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     Volume 6 Issue 16 | April 27, 2007 |

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Seiko Spectrum Bracelet Watch
Check out this Seiko Spectrum bracelet watch, which uses flexible E-Ink display technology that wraps all the way around its circumference. It displays a time in two modes, and pictured above is its "mystery mode," making you guess what time it is, but looking pretty cool nonetheless. The other mode on this high-contrast display is presumably more straightforward. The watch is just 6.9mm thick, and it weighs just shy of 3 ounces. Not exactly light, but what do you expect when there's a solid sapphire crystal going all the way around to protect its gorgeous innards? Seiko has been dabbling in the E-Ink watch concept for a while now, showing us a prototype called Spectrum in late 2005. But now this one's for real, shipping later this year for $2000. Isn't this E-Ink tech cool? Now they just need to make a less frilly-looking watch for us guys.

BlackBerry 8800 Now Available on T-Mobile
It's about time the BlackBerry 8800 made its way to T-Mobile. Until today only available on Cingular, T-Mobile will hook you up for $249.99 if you buy a service plan. We've been using this phone for about a month, and can vouch for its sweetness. Heck, about the only thing it doesn't have as a camera, and who wants one of those crappy shooters that you'll never use anyway? Some corporate types can't even bring a camera phone into the workplace, so the lack of a camera is just as well for some. Hey, carry a point-and-shoot if you want to take decent pictures. Our favourite feature is its pearl-like mini trackball, that feels like it's slightly vibrating or even humming when you manipulate it. It's unlike any control device we've ever encountered. We also dig its built-in GPS. This phone sounds good, too, its keyboard is nicely backlit, and its overall user experience gets a big thumbs-up.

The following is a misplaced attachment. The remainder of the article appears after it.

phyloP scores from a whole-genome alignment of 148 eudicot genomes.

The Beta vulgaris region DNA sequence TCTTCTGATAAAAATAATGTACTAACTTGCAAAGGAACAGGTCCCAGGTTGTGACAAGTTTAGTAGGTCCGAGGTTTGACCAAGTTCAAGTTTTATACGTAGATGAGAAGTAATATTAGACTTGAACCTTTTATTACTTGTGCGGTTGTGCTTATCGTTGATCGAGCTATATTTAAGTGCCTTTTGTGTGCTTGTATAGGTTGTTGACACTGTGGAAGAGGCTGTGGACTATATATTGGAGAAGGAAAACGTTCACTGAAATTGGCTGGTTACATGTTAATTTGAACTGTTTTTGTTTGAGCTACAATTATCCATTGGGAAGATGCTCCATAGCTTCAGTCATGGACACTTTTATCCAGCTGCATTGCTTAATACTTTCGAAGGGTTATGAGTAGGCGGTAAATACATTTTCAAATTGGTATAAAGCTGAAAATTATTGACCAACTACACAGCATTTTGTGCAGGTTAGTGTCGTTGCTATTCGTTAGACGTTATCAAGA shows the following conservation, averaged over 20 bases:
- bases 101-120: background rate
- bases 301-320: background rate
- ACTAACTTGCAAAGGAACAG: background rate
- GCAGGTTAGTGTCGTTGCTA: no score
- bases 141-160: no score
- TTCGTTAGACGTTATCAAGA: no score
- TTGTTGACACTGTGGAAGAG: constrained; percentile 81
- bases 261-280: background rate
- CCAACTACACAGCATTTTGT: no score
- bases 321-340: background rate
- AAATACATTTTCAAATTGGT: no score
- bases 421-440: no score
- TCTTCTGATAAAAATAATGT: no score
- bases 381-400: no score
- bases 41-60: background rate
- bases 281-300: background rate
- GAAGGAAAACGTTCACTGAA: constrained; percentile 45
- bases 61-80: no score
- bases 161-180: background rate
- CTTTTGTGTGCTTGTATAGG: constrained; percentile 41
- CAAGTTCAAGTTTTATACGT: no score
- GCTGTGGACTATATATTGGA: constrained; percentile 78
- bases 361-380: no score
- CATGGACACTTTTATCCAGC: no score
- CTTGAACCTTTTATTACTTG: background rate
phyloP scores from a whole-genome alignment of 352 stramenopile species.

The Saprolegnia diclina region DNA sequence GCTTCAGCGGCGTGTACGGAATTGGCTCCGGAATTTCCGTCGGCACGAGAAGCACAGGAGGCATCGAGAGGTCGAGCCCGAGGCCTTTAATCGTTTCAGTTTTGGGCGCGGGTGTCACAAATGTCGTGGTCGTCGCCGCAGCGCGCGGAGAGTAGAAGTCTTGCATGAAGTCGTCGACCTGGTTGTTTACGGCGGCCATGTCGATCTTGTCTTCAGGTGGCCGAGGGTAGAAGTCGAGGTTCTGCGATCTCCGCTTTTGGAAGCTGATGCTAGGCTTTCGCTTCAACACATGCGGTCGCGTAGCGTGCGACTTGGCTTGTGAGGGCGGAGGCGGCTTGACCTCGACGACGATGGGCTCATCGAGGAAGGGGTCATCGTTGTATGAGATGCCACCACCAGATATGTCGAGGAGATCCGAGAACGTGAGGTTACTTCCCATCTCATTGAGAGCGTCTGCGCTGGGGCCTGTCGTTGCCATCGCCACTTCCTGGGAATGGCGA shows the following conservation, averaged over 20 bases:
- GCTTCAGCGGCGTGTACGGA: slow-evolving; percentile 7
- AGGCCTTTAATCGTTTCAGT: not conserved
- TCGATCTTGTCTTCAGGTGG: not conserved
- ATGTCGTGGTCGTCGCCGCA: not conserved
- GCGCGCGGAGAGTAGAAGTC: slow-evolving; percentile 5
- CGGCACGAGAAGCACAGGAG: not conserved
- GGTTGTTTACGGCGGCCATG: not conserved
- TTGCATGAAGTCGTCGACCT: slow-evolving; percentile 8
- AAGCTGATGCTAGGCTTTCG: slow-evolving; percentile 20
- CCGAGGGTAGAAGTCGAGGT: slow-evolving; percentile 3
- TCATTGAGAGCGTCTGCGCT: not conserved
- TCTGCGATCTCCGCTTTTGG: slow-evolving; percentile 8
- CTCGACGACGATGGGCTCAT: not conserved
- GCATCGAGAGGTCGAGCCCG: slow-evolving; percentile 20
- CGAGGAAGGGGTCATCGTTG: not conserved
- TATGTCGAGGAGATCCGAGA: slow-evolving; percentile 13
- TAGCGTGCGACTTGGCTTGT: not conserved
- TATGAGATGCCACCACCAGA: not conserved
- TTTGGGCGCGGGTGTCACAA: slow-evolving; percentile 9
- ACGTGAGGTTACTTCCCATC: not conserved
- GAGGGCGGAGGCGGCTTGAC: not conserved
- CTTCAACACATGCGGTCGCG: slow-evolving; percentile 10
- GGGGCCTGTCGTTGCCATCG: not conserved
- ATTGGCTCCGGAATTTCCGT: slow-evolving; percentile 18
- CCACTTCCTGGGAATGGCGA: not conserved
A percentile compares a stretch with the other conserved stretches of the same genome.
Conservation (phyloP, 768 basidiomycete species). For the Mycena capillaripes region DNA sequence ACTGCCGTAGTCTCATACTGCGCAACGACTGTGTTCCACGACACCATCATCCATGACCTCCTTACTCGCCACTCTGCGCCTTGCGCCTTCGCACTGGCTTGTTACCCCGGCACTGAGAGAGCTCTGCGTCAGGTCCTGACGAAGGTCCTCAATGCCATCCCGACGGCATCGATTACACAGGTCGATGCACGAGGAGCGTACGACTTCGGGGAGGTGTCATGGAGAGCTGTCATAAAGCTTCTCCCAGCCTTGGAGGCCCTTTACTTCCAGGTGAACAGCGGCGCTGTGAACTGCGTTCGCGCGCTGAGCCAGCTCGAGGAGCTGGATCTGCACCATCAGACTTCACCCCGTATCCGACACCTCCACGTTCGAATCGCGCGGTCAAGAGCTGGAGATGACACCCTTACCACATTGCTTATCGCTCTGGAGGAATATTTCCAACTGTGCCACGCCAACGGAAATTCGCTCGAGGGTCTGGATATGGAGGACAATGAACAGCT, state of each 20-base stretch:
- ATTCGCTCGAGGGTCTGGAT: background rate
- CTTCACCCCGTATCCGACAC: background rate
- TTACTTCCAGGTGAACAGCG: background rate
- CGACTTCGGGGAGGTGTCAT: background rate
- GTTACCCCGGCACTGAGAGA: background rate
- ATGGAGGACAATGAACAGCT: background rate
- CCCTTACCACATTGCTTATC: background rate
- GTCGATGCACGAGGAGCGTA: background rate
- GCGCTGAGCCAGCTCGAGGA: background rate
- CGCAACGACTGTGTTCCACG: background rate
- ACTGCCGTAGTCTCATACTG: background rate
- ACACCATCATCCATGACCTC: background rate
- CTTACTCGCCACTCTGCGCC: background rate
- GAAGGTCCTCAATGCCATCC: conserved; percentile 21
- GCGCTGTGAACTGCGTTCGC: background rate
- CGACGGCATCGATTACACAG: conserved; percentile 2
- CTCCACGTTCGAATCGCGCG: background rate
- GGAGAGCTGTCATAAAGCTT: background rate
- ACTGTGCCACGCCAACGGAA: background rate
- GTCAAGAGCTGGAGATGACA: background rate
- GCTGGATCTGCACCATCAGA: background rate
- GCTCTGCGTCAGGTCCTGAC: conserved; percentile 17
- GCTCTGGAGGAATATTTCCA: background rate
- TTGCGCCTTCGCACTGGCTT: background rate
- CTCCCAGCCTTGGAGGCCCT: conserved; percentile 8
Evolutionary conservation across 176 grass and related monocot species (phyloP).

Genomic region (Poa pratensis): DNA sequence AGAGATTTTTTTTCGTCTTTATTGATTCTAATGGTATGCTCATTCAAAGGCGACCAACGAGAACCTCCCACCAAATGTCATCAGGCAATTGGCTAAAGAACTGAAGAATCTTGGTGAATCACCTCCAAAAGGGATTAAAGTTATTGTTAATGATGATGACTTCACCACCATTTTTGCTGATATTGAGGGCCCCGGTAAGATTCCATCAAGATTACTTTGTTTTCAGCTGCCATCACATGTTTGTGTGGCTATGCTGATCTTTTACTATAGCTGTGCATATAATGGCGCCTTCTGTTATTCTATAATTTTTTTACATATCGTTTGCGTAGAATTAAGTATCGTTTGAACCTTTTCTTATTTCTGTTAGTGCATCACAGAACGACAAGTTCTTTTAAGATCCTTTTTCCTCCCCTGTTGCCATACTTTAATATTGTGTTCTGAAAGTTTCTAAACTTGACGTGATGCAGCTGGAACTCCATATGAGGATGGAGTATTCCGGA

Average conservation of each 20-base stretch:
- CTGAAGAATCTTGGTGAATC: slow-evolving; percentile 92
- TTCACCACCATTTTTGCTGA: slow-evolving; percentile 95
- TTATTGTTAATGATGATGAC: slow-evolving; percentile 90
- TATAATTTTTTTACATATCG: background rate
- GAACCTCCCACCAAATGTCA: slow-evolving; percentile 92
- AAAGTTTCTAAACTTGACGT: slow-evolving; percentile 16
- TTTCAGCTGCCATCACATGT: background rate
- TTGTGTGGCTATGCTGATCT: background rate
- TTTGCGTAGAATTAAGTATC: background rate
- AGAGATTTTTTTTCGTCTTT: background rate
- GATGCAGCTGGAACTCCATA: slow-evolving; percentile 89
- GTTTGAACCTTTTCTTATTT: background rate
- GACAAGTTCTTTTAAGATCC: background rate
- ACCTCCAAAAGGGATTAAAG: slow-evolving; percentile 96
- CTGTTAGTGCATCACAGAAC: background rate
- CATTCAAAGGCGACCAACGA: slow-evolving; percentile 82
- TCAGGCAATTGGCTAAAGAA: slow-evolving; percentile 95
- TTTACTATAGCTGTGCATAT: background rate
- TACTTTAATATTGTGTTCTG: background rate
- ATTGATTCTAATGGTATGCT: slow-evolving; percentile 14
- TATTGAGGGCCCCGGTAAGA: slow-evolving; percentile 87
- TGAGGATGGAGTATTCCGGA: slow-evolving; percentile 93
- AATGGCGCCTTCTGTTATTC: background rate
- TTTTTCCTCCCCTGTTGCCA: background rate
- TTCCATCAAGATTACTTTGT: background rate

Digital Locket Stores and Takes Your Pictures
It may look like a piece of jewellery your grandmother would wear, but this high-tech locket is anything but outdated. Designed by Lindsey Picket, the 1881 features a built-in camera lens that sits on the exterior of the locket. Open the locket up and the twin LCDs will display your favorite snapshots (that are stored on the locket's built-in memory). It's a nice way of giving an old-fashioned gadget a digital twist.

The Magic Backup Video Camera
Now here's a great idea: a rear-view mirror with a video display that automatically appears when you shift the car into reverse. Working just like those displays hiding behind bathroom mirrors, this one shows you a real-time panoramic view right when you need it. Then, when you're moving forward, it disappears. It's made by Ford Motor Company, and it should appear in Mazda SUVs this summer for $665. I just hope the price comes down soon and the idea spreads to all other vehicles. But why not just have a full-width wide-screen LCD that's always on, and eliminate the rear-view mirror altogether?

Gateway's Tablet Notebook
Here's Gateway's E155C, called a thin and light convertible. Thin? Yeah, it's 1.17 inches thick. Light? Well, 4.5 pounds is not something you'd be comfortable dropping on your foot, but it's a lot lighter than this anvil we've been carrying around the past few days. Convertible? You can use its 12.1-inch 1280x800 widescreen as a touch screen tablet, using a digital pen/eraser or finger on the screen that twists around so that it lies flat against the keyboard. Or, it also functions as a normal notebook screen, and that 12.1-inch size is perfect for cramped airplane seats.

Transformer Chairs
These Obelisk Chairs, made of woven polyethylene with a powder-coated aluminum frame, fit together into such a perfect phallic-shaped bulbous rocket ship thing that your neighbours will wonder what it is. Designed by Janus et Cie, with their white cushions they look like they could actually be comfortable either inside or out. Too bad you'll have to shell out $8,922 to find out. Maybe those wicked designers at Target will rip off this design, in the process moving that price number a couple of decimal points to the left.

Compiled by IMRAN H. KHAN

Source: Wired and Gizmodo Online

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